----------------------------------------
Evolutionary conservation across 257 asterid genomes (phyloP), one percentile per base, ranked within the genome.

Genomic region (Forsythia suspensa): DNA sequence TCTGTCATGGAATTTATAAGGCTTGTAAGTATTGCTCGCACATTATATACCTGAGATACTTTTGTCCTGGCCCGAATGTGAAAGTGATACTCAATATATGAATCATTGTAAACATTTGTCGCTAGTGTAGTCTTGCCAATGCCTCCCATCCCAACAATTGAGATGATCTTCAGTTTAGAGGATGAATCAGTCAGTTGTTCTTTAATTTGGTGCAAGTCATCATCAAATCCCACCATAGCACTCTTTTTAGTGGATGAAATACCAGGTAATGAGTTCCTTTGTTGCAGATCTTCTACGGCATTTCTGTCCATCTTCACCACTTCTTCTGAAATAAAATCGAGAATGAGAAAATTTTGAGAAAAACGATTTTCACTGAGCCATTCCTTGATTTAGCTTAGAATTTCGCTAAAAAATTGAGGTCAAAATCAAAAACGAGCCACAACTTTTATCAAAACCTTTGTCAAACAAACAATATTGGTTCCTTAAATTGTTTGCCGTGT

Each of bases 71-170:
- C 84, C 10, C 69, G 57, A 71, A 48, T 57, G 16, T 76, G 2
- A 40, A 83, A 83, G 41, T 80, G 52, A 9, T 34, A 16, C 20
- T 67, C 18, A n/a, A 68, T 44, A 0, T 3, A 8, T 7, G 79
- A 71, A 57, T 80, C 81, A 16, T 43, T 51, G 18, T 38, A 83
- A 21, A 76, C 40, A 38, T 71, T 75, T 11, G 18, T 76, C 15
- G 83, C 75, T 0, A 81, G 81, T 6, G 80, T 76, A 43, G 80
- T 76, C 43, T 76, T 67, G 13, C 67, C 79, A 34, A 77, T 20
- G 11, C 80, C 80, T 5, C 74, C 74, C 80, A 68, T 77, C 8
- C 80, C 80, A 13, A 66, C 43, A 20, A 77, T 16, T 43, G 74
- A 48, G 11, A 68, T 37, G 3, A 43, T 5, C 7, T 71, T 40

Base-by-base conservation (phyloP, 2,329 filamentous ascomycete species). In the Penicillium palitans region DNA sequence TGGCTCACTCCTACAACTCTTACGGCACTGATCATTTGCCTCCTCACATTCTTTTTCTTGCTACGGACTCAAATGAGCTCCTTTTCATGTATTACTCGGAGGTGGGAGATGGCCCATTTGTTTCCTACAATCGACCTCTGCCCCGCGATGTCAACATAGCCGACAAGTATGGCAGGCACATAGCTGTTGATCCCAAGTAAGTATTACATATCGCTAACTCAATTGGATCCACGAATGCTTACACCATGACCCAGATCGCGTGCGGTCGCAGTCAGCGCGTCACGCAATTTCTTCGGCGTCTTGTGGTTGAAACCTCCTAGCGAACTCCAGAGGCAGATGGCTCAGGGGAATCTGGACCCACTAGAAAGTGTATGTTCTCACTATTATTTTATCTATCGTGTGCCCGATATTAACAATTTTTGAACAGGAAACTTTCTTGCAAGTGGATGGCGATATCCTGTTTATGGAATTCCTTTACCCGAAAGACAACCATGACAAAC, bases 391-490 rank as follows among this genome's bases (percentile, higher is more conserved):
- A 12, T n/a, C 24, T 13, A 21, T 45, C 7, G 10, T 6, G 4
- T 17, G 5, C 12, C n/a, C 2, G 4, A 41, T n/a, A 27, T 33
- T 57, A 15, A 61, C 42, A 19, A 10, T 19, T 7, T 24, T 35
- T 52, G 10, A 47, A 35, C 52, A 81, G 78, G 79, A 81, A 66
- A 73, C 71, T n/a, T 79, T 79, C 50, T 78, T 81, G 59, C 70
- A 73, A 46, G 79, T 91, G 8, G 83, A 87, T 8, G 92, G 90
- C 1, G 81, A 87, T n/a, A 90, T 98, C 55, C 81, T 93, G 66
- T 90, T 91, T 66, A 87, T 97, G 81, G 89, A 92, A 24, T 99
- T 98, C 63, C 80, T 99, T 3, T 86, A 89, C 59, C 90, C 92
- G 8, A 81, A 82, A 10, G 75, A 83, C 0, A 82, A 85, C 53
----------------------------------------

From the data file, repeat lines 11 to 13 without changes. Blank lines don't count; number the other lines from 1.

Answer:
- G 11, C 80, C 80, T 5, C 74, C 74, C 80, A 68, T 77, C 8
- C 80, C 80, A 13, A 66, C 43, A 20, A 77, T 16, T 43, G 74
- A 48, G 11, A 68, T 37, G 3, A 43, T 5, C 7, T 71, T 40